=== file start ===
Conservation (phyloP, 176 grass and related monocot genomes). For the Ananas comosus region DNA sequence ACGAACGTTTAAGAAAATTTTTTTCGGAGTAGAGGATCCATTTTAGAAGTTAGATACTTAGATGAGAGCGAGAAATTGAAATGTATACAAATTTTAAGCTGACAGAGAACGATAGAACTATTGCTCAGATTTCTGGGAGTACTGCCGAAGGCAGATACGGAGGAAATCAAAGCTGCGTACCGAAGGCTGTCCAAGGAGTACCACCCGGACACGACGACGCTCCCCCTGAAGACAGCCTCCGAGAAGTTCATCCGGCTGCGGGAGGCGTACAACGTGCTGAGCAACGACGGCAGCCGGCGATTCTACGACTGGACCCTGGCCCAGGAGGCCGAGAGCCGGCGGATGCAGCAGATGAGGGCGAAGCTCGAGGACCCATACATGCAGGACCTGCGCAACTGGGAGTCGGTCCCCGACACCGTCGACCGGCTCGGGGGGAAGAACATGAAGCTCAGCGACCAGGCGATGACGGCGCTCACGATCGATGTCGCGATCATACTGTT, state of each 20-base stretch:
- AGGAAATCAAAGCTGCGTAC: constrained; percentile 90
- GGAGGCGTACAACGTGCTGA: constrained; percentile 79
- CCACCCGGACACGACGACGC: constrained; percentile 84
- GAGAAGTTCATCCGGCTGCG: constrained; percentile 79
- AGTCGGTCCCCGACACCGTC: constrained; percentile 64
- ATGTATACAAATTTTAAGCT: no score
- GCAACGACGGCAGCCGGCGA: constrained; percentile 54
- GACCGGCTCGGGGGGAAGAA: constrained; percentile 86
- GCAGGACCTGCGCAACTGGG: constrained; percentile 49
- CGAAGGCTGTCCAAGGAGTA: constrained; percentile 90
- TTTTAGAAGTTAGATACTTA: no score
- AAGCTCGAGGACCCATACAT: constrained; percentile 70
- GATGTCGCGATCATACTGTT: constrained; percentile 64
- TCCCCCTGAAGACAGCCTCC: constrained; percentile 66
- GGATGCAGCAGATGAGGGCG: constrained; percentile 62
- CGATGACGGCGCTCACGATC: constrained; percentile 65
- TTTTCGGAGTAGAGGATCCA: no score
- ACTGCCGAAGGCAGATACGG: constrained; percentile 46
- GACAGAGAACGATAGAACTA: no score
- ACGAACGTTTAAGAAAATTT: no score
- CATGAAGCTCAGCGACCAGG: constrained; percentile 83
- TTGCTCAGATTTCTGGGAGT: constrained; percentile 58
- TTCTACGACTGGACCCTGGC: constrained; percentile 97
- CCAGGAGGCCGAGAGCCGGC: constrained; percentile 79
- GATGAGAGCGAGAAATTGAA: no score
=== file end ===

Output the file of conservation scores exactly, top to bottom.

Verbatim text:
Conservation (phyloP, 176 grass and related monocot genomes). For the Ananas comosus region DNA sequence ACGAACGTTTAAGAAAATTTTTTTCGGAGTAGAGGATCCATTTTAGAAGTTAGATACTTAGATGAGAGCGAGAAATTGAAATGTATACAAATTTTAAGCTGACAGAGAACGATAGAACTATTGCTCAGATTTCTGGGAGTACTGCCGAAGGCAGATACGGAGGAAATCAAAGCTGCGTACCGAAGGCTGTCCAAGGAGTACCACCCGGACACGACGACGCTCCCCCTGAAGACAGCCTCCGAGAAGTTCATCCGGCTGCGGGAGGCGTACAACGTGCTGAGCAACGACGGCAGCCGGCGATTCTACGACTGGACCCTGGCCCAGGAGGCCGAGAGCCGGCGGATGCAGCAGATGAGGGCGAAGCTCGAGGACCCATACATGCAGGACCTGCGCAACTGGGAGTCGGTCCCCGACACCGTCGACCGGCTCGGGGGGAAGAACATGAAGCTCAGCGACCAGGCGATGACGGCGCTCACGATCGATGTCGCGATCATACTGTT, state of each 20-base stretch:
- AGGAAATCAAAGCTGCGTAC: constrained; percentile 90
- GGAGGCGTACAACGTGCTGA: constrained; percentile 79
- CCACCCGGACACGACGACGC: constrained; percentile 84
- GAGAAGTTCATCCGGCTGCG: constrained; percentile 79
- AGTCGGTCCCCGACACCGTC: constrained; percentile 64
- ATGTATACAAATTTTAAGCT: no score
- GCAACGACGGCAGCCGGCGA: constrained; percentile 54
- GACCGGCTCGGGGGGAAGAA: constrained; percentile 86
- GCAGGACCTGCGCAACTGGG: constrained; percentile 49
- CGAAGGCTGTCCAAGGAGTA: constrained; percentile 90
- TTTTAGAAGTTAGATACTTA: no score
- AAGCTCGAGGACCCATACAT: constrained; percentile 70
- GATGTCGCGATCATACTGTT: constrained; percentile 64
- TCCCCCTGAAGACAGCCTCC: constrained; percentile 66
- GGATGCAGCAGATGAGGGCG: constrained; percentile 62
- CGATGACGGCGCTCACGATC: constrained; percentile 65
- TTTTCGGAGTAGAGGATCCA: no score
- ACTGCCGAAGGCAGATACGG: constrained; percentile 46
- GACAGAGAACGATAGAACTA: no score
- ACGAACGTTTAAGAAAATTT: no score
- CATGAAGCTCAGCGACCAGG: constrained; percentile 83
- TTGCTCAGATTTCTGGGAGT: constrained; percentile 58
- TTCTACGACTGGACCCTGGC: constrained; percentile 97
- CCAGGAGGCCGAGAGCCGGC: constrained; percentile 79
- GATGAGAGCGAGAAATTGAA: no score